Interview data: a qualified defence against the radical critique

Hammersley, Martyn (2017). Interview data: a qualified defence against the radical critique. Qualitative Research, 17(2) pp. 173–186.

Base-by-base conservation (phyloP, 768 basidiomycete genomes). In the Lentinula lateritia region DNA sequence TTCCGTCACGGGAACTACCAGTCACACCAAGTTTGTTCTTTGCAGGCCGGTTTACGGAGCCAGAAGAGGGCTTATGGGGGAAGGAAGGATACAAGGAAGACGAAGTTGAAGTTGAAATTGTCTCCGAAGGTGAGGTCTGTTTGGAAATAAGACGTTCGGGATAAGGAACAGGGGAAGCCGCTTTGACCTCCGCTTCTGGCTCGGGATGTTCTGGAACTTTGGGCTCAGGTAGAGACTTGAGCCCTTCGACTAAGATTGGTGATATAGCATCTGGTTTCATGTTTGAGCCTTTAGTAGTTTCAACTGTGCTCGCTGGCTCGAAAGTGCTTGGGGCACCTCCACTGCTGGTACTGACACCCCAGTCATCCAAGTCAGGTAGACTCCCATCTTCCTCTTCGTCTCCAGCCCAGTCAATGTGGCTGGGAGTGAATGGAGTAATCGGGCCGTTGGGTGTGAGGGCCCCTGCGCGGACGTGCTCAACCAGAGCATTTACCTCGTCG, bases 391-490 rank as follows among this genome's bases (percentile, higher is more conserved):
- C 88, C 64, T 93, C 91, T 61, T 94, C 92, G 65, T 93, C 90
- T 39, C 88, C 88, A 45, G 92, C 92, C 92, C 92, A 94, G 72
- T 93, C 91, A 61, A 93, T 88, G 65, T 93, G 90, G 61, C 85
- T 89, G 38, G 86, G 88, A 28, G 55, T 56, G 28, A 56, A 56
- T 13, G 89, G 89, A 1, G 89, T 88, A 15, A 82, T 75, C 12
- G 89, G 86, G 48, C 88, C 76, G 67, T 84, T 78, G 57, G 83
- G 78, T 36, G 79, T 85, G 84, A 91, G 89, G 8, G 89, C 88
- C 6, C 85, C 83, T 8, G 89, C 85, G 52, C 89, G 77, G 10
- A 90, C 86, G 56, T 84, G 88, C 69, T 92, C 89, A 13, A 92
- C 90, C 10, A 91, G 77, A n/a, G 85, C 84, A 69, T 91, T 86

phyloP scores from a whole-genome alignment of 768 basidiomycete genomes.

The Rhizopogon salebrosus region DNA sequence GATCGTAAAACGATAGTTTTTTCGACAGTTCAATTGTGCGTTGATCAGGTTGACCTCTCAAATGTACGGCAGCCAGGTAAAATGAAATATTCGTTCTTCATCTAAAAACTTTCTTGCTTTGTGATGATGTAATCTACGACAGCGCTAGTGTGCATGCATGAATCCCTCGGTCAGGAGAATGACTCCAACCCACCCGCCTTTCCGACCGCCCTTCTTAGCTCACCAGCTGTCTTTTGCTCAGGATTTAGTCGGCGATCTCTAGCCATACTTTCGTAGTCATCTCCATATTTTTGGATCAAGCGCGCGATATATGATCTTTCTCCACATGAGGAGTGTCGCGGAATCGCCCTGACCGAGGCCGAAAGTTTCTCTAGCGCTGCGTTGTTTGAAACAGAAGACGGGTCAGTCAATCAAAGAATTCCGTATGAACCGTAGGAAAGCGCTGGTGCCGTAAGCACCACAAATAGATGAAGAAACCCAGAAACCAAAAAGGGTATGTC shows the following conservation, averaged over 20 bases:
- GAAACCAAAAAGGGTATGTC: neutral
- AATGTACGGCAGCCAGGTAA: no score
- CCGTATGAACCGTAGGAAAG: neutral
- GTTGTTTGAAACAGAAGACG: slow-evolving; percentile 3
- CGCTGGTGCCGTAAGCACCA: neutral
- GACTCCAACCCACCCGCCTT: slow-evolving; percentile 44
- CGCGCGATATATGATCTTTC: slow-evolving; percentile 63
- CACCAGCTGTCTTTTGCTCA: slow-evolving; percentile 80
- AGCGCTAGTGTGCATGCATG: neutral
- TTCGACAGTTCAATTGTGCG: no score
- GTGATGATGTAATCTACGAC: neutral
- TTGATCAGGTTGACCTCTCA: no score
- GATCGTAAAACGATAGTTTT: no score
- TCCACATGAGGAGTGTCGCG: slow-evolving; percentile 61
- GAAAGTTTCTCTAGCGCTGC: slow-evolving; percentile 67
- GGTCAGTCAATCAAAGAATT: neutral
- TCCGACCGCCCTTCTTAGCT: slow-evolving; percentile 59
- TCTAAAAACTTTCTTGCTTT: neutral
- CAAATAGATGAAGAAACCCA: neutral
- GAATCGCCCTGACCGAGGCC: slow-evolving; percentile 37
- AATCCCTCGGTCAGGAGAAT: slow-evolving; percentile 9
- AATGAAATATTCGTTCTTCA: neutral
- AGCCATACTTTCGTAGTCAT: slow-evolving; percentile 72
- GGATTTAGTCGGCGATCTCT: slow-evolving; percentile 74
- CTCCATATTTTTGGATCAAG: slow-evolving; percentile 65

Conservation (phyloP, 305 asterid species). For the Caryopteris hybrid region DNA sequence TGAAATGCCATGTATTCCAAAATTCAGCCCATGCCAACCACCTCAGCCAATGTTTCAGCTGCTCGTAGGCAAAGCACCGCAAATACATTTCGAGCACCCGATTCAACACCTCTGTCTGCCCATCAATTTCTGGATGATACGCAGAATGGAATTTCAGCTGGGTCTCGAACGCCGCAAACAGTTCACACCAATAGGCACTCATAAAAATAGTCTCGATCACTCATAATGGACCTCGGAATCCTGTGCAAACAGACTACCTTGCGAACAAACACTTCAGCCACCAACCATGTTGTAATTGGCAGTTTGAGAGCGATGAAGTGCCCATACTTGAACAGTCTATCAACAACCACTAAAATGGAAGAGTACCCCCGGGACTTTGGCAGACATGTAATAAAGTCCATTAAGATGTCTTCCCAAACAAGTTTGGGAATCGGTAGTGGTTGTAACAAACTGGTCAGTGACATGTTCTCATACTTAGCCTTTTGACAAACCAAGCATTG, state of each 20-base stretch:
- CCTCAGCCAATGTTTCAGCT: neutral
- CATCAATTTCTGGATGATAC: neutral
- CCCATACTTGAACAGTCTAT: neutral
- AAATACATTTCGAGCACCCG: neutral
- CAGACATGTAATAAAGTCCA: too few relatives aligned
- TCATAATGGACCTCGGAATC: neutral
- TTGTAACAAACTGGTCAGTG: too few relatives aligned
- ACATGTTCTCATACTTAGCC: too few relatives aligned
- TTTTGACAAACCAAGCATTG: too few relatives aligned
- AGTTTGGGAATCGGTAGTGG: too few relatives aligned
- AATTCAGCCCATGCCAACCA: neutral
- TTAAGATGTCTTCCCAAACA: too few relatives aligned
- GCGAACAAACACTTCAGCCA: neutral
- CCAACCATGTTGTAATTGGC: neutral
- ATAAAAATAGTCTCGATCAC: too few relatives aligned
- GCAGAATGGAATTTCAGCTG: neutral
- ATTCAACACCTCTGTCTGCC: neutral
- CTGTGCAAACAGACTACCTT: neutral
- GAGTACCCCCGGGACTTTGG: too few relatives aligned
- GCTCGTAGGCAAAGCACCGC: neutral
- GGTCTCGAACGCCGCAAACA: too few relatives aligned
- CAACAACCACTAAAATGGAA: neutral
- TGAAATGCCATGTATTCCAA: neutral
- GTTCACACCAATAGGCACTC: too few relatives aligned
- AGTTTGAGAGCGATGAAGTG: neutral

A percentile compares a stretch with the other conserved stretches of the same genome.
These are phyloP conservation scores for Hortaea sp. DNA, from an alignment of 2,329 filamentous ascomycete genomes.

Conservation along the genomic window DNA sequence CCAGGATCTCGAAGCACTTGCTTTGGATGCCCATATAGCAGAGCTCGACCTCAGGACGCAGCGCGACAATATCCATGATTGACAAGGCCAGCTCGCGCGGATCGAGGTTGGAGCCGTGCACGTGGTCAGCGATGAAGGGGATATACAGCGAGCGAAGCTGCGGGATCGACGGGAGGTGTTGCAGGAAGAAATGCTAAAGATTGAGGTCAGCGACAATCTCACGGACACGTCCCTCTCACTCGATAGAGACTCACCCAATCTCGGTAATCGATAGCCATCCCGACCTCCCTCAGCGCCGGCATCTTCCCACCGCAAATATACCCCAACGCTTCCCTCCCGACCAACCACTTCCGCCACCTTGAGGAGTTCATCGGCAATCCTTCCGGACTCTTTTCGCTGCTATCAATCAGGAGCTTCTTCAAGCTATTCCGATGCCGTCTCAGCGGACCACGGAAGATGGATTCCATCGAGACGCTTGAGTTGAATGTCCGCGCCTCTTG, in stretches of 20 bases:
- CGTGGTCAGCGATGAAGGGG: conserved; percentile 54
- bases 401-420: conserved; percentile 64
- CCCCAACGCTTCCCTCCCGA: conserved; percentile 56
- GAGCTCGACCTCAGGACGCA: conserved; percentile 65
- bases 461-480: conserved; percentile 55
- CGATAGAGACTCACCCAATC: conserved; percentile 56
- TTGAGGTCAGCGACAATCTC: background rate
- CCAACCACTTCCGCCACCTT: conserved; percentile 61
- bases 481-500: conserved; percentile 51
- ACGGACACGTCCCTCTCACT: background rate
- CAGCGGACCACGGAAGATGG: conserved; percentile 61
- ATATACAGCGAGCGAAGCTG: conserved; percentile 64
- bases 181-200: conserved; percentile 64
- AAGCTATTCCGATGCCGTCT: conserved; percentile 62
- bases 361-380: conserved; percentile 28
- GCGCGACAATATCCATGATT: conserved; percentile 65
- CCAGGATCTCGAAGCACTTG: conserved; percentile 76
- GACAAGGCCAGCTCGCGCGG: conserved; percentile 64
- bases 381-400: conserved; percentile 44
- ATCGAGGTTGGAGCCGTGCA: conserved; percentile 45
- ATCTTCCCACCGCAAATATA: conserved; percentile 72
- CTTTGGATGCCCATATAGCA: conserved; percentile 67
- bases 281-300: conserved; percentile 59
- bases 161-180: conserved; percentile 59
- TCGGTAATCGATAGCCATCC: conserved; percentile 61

This article focuses on what has been referred to as the ‘radical critique’ of interview data, to which Paul Atkinson has been an important contributor. This critique challenges the two main uses of such data in qualitative research, and in other forms of social science: to tap the knowledge of informants; and to draw inferences about the typical beliefs, attitudes, etc. of some group or category of actor to which the informant belongs. I argue that this radical critique relies upon a constructionist attitude towards the social world, and I examine one source of this: the influence of ethnomethodology. However, I suggest that a naturalistic stance can take account of the features of interviews to which the radical critique properly draws attention, without undercutting the normal uses of interview data. I emphasise that this does not obviate the need for careful consideration of how such data are produced, and particularly of the discourse practices involved. I illustrate my argument by briefly examining the opening section of an interview.

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